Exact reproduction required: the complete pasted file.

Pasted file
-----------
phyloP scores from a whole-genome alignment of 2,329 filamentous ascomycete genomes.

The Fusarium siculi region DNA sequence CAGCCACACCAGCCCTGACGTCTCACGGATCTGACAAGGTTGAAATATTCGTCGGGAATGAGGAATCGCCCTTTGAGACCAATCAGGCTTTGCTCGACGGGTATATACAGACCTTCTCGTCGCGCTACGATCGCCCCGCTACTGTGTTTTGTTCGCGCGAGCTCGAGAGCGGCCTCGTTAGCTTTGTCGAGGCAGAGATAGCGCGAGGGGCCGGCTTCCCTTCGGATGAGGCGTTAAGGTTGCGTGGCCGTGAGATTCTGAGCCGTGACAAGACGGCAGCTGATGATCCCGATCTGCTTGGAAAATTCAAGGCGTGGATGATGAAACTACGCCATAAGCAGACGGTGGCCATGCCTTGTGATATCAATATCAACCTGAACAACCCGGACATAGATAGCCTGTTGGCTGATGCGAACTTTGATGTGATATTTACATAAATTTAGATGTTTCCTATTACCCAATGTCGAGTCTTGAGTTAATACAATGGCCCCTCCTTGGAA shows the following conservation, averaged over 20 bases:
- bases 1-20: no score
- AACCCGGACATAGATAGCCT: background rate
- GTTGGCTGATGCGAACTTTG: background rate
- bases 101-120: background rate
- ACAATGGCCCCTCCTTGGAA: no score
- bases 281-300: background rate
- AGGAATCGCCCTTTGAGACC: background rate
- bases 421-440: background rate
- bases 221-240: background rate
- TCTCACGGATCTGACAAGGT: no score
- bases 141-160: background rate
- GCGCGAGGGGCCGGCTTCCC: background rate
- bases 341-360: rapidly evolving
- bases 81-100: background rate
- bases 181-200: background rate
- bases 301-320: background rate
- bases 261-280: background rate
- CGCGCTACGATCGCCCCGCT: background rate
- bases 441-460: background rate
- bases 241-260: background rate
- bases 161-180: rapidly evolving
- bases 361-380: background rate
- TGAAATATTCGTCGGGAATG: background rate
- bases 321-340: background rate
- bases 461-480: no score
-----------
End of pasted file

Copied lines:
phyloP scores from a whole-genome alignment of 2,329 filamentous ascomycete genomes.

The Fusarium siculi region DNA sequence CAGCCACACCAGCCCTGACGTCTCACGGATCTGACAAGGTTGAAATATTCGTCGGGAATGAGGAATCGCCCTTTGAGACCAATCAGGCTTTGCTCGACGGGTATATACAGACCTTCTCGTCGCGCTACGATCGCCCCGCTACTGTGTTTTGTTCGCGCGAGCTCGAGAGCGGCCTCGTTAGCTTTGTCGAGGCAGAGATAGCGCGAGGGGCCGGCTTCCCTTCGGATGAGGCGTTAAGGTTGCGTGGCCGTGAGATTCTGAGCCGTGACAAGACGGCAGCTGATGATCCCGATCTGCTTGGAAAATTCAAGGCGTGGATGATGAAACTACGCCATAAGCAGACGGTGGCCATGCCTTGTGATATCAATATCAACCTGAACAACCCGGACATAGATAGCCTGTTGGCTGATGCGAACTTTGATGTGATATTTACATAAATTTAGATGTTTCCTATTACCCAATGTCGAGTCTTGAGTTAATACAATGGCCCCTCCTTGGAA shows the following conservation, averaged over 20 bases:
- bases 1-20: no score
- AACCCGGACATAGATAGCCT: background rate
- GTTGGCTGATGCGAACTTTG: background rate
- bases 101-120: background rate
- ACAATGGCCCCTCCTTGGAA: no score
- bases 281-300: background rate
- AGGAATCGCCCTTTGAGACC: background rate
- bases 421-440: background rate
- bases 221-240: background rate
- TCTCACGGATCTGACAAGGT: no score
- bases 141-160: background rate
- GCGCGAGGGGCCGGCTTCCC: background rate
- bases 341-360: rapidly evolving
- bases 81-100: background rate
- bases 181-200: background rate
- bases 301-320: background rate
- bases 261-280: background rate
- CGCGCTACGATCGCCCCGCT: background rate
- bases 441-460: background rate
- bases 241-260: background rate
- bases 161-180: rapidly evolving
- bases 361-380: background rate
- TGAAATATTCGTCGGGAATG: background rate
- bases 321-340: background rate
- bases 461-480: no score